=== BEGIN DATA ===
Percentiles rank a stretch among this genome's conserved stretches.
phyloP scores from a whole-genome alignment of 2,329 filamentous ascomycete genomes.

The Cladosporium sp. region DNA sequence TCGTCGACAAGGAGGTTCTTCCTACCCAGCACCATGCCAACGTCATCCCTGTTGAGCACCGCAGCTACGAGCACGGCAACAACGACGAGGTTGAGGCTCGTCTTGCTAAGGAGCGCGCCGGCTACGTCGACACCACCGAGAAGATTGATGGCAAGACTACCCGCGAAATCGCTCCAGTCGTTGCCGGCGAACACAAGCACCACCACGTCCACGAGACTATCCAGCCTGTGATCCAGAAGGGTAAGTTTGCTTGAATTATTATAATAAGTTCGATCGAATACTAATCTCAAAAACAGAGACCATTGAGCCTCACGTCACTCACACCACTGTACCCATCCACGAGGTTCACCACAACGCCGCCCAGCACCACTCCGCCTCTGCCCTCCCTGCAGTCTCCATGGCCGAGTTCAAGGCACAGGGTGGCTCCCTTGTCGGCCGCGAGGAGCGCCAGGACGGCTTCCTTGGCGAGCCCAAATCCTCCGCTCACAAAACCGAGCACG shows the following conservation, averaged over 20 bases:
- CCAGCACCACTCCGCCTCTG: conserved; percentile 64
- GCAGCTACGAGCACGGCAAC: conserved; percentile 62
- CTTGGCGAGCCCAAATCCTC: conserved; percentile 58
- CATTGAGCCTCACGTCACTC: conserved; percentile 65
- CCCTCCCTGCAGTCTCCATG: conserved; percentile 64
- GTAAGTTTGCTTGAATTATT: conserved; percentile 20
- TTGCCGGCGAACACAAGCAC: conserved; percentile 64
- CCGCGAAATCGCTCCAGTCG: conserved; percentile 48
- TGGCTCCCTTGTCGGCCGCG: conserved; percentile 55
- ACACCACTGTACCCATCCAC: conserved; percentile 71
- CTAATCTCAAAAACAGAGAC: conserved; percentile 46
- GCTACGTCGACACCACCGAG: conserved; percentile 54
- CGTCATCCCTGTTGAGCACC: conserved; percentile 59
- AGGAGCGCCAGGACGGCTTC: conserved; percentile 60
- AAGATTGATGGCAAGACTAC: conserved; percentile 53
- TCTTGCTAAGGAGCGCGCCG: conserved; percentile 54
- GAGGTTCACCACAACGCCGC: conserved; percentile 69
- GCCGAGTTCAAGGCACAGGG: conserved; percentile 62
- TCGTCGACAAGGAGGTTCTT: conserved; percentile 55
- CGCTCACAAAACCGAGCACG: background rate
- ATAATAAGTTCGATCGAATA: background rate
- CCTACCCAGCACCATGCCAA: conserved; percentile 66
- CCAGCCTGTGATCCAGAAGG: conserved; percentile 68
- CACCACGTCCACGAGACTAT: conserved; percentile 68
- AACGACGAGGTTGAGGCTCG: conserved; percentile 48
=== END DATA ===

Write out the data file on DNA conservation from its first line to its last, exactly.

Percentiles rank a stretch among this genome's conserved stretches.
phyloP scores from a whole-genome alignment of 2,329 filamentous ascomycete genomes.

The Cladosporium sp. region DNA sequence TCGTCGACAAGGAGGTTCTTCCTACCCAGCACCATGCCAACGTCATCCCTGTTGAGCACCGCAGCTACGAGCACGGCAACAACGACGAGGTTGAGGCTCGTCTTGCTAAGGAGCGCGCCGGCTACGTCGACACCACCGAGAAGATTGATGGCAAGACTACCCGCGAAATCGCTCCAGTCGTTGCCGGCGAACACAAGCACCACCACGTCCACGAGACTATCCAGCCTGTGATCCAGAAGGGTAAGTTTGCTTGAATTATTATAATAAGTTCGATCGAATACTAATCTCAAAAACAGAGACCATTGAGCCTCACGTCACTCACACCACTGTACCCATCCACGAGGTTCACCACAACGCCGCCCAGCACCACTCCGCCTCTGCCCTCCCTGCAGTCTCCATGGCCGAGTTCAAGGCACAGGGTGGCTCCCTTGTCGGCCGCGAGGAGCGCCAGGACGGCTTCCTTGGCGAGCCCAAATCCTCCGCTCACAAAACCGAGCACG shows the following conservation, averaged over 20 bases:
- CCAGCACCACTCCGCCTCTG: conserved; percentile 64
- GCAGCTACGAGCACGGCAAC: conserved; percentile 62
- CTTGGCGAGCCCAAATCCTC: conserved; percentile 58
- CATTGAGCCTCACGTCACTC: conserved; percentile 65
- CCCTCCCTGCAGTCTCCATG: conserved; percentile 64
- GTAAGTTTGCTTGAATTATT: conserved; percentile 20
- TTGCCGGCGAACACAAGCAC: conserved; percentile 64
- CCGCGAAATCGCTCCAGTCG: conserved; percentile 48
- TGGCTCCCTTGTCGGCCGCG: conserved; percentile 55
- ACACCACTGTACCCATCCAC: conserved; percentile 71
- CTAATCTCAAAAACAGAGAC: conserved; percentile 46
- GCTACGTCGACACCACCGAG: conserved; percentile 54
- CGTCATCCCTGTTGAGCACC: conserved; percentile 59
- AGGAGCGCCAGGACGGCTTC: conserved; percentile 60
- AAGATTGATGGCAAGACTAC: conserved; percentile 53
- TCTTGCTAAGGAGCGCGCCG: conserved; percentile 54
- GAGGTTCACCACAACGCCGC: conserved; percentile 69
- GCCGAGTTCAAGGCACAGGG: conserved; percentile 62
- TCGTCGACAAGGAGGTTCTT: conserved; percentile 55
- CGCTCACAAAACCGAGCACG: background rate
- ATAATAAGTTCGATCGAATA: background rate
- CCTACCCAGCACCATGCCAA: conserved; percentile 66
- CCAGCCTGTGATCCAGAAGG: conserved; percentile 68
- CACCACGTCCACGAGACTAT: conserved; percentile 68
- AACGACGAGGTTGAGGCTCG: conserved; percentile 48